A tale of two families, unknown to each other until their lives intersect with two mysterious deaths in the Alaska wilderness, unfolds in a compelling nonfiction essay in The Atlantic magazine by Pulitzer Prize-winning UO journalism professor Alex Tizon.
Tizon’s extended piece picks up where an earlier story had left off: With the family of an Alaska man who disappeared after leaving his home in a small town on the Kenai Peninsula to go pick up his paycheck. Tizon had written about the family almost 10 years ago, when it appeared the man’s remains — and the story of what happened to him — might be lost forever in the rugged backcountry.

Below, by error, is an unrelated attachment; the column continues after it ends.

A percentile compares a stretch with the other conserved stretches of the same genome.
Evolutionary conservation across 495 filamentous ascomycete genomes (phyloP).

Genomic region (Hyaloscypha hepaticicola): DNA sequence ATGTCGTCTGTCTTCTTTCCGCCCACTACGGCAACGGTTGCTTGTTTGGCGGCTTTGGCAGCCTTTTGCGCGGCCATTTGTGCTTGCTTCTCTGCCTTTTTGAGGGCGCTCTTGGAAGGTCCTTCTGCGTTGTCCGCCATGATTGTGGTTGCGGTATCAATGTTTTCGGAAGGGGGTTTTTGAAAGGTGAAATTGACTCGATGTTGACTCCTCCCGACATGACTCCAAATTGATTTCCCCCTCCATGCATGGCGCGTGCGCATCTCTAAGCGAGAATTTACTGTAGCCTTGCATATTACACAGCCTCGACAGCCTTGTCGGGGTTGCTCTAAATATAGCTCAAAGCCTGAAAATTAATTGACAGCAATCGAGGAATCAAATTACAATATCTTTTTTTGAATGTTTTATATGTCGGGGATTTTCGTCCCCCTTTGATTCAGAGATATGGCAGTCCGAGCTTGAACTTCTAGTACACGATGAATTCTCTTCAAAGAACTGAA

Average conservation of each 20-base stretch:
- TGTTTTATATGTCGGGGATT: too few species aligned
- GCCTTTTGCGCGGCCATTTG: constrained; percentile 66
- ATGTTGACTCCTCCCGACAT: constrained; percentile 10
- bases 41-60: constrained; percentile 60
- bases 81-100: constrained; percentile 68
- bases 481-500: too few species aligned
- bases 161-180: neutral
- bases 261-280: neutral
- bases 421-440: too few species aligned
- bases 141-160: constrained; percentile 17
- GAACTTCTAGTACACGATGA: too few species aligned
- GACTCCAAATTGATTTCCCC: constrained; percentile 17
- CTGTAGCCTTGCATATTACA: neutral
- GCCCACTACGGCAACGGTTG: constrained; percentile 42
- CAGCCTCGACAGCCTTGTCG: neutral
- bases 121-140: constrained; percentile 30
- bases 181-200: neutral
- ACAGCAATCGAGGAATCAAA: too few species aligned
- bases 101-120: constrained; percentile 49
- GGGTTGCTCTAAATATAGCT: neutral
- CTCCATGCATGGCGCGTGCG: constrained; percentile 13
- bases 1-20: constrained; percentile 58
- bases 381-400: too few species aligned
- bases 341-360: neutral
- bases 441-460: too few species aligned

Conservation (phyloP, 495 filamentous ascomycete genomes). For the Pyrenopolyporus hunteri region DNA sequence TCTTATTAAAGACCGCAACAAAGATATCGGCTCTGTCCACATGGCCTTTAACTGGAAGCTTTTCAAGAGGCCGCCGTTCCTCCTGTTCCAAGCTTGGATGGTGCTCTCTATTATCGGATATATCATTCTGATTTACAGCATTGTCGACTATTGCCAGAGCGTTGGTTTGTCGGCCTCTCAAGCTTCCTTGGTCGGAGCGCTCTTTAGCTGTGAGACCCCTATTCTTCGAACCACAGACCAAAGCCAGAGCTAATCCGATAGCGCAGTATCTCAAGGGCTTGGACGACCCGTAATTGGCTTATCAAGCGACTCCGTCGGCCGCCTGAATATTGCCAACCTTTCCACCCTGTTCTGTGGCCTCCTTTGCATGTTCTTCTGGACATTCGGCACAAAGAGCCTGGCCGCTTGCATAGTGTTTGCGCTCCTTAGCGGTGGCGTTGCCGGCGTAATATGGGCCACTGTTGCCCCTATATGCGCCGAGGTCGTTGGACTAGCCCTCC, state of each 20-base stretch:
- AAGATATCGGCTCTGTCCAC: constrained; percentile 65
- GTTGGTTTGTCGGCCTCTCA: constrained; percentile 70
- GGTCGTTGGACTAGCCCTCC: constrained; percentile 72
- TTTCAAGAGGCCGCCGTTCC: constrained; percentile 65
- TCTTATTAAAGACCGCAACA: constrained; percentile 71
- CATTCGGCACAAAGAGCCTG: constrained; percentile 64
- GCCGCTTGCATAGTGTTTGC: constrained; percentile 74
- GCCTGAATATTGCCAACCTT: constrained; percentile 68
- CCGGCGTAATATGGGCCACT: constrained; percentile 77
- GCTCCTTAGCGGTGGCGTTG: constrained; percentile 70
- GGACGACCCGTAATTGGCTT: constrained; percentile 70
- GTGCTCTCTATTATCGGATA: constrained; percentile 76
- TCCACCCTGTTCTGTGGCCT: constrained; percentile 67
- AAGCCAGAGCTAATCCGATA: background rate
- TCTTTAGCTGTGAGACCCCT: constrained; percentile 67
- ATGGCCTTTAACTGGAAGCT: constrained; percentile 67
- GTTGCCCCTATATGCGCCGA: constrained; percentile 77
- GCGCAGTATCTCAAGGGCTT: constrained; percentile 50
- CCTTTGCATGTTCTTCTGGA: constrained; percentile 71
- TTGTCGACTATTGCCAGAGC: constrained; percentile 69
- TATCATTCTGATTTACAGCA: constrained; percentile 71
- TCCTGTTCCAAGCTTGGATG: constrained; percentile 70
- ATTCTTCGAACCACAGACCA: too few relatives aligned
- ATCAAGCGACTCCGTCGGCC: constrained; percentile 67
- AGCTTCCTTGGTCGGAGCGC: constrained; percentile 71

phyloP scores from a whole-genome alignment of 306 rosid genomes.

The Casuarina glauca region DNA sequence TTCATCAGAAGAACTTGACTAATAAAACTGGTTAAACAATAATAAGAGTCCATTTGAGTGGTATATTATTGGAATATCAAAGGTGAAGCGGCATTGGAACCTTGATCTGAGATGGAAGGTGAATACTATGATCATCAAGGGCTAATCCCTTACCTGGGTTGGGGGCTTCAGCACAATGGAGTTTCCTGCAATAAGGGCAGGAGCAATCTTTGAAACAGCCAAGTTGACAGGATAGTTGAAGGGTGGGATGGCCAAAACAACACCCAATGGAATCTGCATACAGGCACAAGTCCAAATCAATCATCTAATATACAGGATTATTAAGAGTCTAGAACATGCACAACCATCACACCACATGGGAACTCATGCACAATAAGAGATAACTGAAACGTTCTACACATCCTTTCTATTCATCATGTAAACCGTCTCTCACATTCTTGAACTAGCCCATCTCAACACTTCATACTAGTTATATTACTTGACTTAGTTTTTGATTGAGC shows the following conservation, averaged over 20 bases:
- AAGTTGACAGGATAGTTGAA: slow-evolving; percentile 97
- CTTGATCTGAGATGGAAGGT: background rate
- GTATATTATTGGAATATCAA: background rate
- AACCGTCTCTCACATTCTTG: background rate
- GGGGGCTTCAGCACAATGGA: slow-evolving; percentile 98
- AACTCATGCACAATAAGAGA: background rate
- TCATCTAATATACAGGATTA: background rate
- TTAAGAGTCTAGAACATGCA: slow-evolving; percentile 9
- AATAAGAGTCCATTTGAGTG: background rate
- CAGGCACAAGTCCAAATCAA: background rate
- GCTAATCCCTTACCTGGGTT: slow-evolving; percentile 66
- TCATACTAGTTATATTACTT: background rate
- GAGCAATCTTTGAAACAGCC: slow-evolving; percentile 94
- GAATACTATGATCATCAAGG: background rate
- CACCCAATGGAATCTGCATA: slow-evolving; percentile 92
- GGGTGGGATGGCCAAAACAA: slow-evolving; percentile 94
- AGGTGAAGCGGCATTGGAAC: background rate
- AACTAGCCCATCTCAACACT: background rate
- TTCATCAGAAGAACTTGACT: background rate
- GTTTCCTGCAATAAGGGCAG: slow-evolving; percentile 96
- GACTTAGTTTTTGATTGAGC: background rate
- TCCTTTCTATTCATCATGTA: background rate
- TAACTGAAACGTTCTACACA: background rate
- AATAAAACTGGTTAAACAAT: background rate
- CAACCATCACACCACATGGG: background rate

Then, unexpectedly, comes a chance discovery that would “set in motion a series of other discoveries, adding a surreal twist to a long and disjointed tale of people lost and found and lost again, and in the process reminding everyone involved of their smallness in this vast land,” Tizon writes.
For the full story, see “In the Land of Missing Persons” in the April 2016 edition of The Atlantic.